EAT BEAT Since the dawn of Chuck E. Cheese, food and tunes have been intertwined in the human psyche yielding not only musical fruits, Meat Puppets, and that wine by Train entitled, yes, "Drops of Jupiter" (sorry, Wine Country), but also all manner of melodious dining experiences as well. Of course, the Bay is brimming with tasty music-food mashups: Ethiopian and ivory-tickling at Sheba Piano Lounge, chicken mole and goth at DNA Lounge, sushi and jazz fusion at Yoshi's, biscuits and blues at Biscuits and Blues, kielbasas and punk at Zeitgeist. Here are some of our current favorite local freeform music-food mixes.
Even if all you're currently worshipping is this Fillmore Street cornerstone's lemongrass-ginger house-cured salmon with cornmeal pancake and molasses glaze, 1300's weekly gospel brunch is sure to inspire devotional highs. A live band belts rousing hymns, and attendees down bottomless pomosas (bubbly with splashes of pomegrante liquer) with plates of chef David Lawrence's global take on soul food in swank dining room settings.
Sunday seatings 11am and 1pm, $6 entertainment fee. 1300 on Fillmore, SF.
(415) 771-7100, www.1300fillmore.com 
"Bacon Crack" chocolates, vegan soul food, and champagne funnel cakes go fabulously with a ukelele chanteuse as any attendee of Forage SF's upcoming Night Market will be able to attest. The organization dedicated to promoting ultra-local nourishment has been striking gold with this recurring nightlife-snack event, at which local small vendors rub elbows with the Bay's musicos, DJs, and of course, party-hard foodies. Check out Uni and Her Ukelele, the 29th Street Swingtet, and Izzy*Wise this Friday at Public Works.
Fri, September 7, 5-9:30pm, $5. Public Works, 161 Erie, SF. www.publicsf.com 
Why don't gay bars have better food? Unfussy Mission hangout Truck isn't in the Castro (which explains why it hosts some of the neatest non-pop dance nights in the city, ranging from ska to witch house), so maybe that helps. And although our clogged arteries adore its equally unfussy burger and fried pickles daily menu, we're stoked about its sporadic Truck Stop Cafe pop-up. Featured? Duck-fat Chex mix, manchego gougères, and bourbon and coke floats. Also look out for Truck's monthly (third Wednesdays) other pop-up, Swallow.
Wed/29, 6-10pm. Truck, 1900 Folsom, SF. www.facebook.com/TruckStopCafe 
You didn't go to the opera tonight? Ugh. Thankfully, at least La Traviata restaurant in the Mission doesn't care the red sauce, white tablecloth dining room is open to Philistines and Leontyne Price fans alike. Walls are lined with signed photos of famous ariaists, which you will peruse only until congenial waitstaff piles your table high with baskets of piping-hot bread, antipasto, caprese salad, chicken piccata, and wine. You can also try Tosca for opera eats, but rumors of the cafe's imminent replacement with a strip club may yield savory beats of a different nature.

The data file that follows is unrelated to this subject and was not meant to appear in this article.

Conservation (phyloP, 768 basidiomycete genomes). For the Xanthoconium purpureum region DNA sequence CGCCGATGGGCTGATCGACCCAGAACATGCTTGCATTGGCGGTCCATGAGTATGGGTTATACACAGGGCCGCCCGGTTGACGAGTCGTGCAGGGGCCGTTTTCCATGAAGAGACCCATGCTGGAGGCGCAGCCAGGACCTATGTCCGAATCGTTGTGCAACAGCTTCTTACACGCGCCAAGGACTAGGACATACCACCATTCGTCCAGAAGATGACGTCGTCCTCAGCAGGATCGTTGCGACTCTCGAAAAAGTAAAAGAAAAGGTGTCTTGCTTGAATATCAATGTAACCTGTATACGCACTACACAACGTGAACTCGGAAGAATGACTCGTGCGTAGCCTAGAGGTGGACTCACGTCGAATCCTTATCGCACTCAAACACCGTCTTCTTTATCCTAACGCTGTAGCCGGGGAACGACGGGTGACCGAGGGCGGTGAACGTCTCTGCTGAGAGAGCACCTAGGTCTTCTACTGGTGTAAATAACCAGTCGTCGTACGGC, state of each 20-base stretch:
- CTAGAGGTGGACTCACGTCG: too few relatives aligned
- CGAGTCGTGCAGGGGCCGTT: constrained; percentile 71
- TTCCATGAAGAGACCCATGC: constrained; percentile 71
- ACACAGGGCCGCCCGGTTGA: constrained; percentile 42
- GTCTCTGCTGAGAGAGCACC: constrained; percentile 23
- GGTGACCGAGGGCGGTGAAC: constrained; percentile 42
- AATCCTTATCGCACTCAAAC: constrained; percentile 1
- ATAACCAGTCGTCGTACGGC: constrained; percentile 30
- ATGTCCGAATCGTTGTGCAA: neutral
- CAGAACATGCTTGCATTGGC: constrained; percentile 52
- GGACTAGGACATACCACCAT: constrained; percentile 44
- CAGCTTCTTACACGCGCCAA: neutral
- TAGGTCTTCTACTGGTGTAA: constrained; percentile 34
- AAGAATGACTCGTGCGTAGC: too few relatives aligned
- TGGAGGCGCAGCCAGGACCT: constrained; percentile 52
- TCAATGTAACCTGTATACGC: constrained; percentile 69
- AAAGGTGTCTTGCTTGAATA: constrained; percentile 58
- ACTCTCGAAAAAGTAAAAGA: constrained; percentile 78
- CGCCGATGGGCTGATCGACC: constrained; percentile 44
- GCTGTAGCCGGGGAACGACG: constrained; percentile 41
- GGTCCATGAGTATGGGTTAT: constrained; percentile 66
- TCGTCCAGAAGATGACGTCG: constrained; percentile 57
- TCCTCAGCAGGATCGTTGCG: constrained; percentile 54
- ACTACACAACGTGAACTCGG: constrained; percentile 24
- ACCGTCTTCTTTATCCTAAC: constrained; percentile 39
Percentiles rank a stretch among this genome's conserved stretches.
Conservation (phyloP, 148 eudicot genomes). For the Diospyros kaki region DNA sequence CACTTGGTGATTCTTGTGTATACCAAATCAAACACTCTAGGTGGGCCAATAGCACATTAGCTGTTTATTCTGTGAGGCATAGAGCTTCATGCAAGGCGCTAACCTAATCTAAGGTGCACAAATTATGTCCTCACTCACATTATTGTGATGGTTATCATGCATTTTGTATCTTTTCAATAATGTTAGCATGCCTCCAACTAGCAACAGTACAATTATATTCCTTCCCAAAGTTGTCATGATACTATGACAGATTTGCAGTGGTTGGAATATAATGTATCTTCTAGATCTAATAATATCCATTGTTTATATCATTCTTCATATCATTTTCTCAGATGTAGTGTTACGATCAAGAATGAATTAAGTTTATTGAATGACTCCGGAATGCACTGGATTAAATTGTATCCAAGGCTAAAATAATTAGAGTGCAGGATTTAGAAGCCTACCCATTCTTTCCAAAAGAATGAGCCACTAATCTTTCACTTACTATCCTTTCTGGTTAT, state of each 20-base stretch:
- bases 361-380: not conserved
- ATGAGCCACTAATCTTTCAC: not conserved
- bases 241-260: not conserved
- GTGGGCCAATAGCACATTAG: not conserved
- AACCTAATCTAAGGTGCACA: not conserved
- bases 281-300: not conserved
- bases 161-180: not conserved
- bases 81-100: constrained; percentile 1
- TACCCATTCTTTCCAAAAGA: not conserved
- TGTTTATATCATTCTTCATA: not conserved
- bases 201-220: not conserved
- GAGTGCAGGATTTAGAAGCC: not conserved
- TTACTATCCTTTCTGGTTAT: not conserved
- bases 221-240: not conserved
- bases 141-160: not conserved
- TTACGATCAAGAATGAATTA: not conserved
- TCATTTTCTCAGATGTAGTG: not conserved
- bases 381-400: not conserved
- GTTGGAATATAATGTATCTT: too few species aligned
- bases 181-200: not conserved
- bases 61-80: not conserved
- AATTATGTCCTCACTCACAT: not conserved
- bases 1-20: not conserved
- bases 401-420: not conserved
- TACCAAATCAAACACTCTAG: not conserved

2854 Mission, SF. (415) 282-0500
R.I.P., punk rock BBQs at Richmond neighborhood mainstay 540 Club. But viva DJ Al Lover, who has occupied the vacuum with tunes of a different nature: soul 45s that lend a sunny quality to the mistiest of Fundays. Couple this with a bloody beer and a BBQ spread assembled by scrappy bar regulars that can feature greens, ham, cornbread, and more and you have yourself a neat little Sunday at the monthly Sam Cooke-Out.
Third Sundays, 1-5pm, free. 540 Club, 540 Clement, SF. (415) 752-7276, www.540-club.com 
Compared to the shiny surfaces of Yoshi's well-known sushi tables, the ambiance at Savanna Jazz Club has more down-and-dirty jazz-person cool. The barely-lit Mission room hosts trumpeter Eddie Martinez and crew every Thursday starting at 7:30pm ($5 cover) arrive early to grab the semi-circle booth table, order a safari platter (rice, beans, avocados, salad, plantains, and a meat option) and a bathtub-sized Manhattan, and take in the parading guest musicos and friendly onstage banter.
2937 Mission, SF. (415) 285-3369, www.savannajazz.com 
Amasia Hide Sushi near Duboce Park is one of those idyllic neighborhood Japanese joints that offers succulent little rolls of inventiveness, rainy day sake specials, origami kits at every table, and lovely views of tree-lined, boulevard-like Noe Street. On select evenings (call ahead) it also offers beautiful live koto music, played by Shoko. The koto is an imposing, many-stringed zither that takes up a substantial portion of the small space, its enchanting notes floating among the dish-laden tables.
149 Noe, SF. (415) 861-7000
We actually can't remember what music they play (your standard strip club Def Leppard-meets-Snoop Dogg, we imagine) but we do remember the high-velocity cracking of plastic heel hitting the floor at Gold Club's free lunch buffet. The luxe gentlemen's club in the middle of downtown provides a robust fried chicken spread, with enough fixin's salad, potatoes, lasagna, dessert, whatever the kitchen is serving up on the blessed day you enter that vegetarians can get their mid-day boobie fix as well. Just remember, finger lickers, free scarfing does not give you permission to forget to tip.
Monday-Friday, 11am-2pm, $5 admission. Gold Club, 650 Howard, SF. (415) 536-0300, www.goldclubsf.com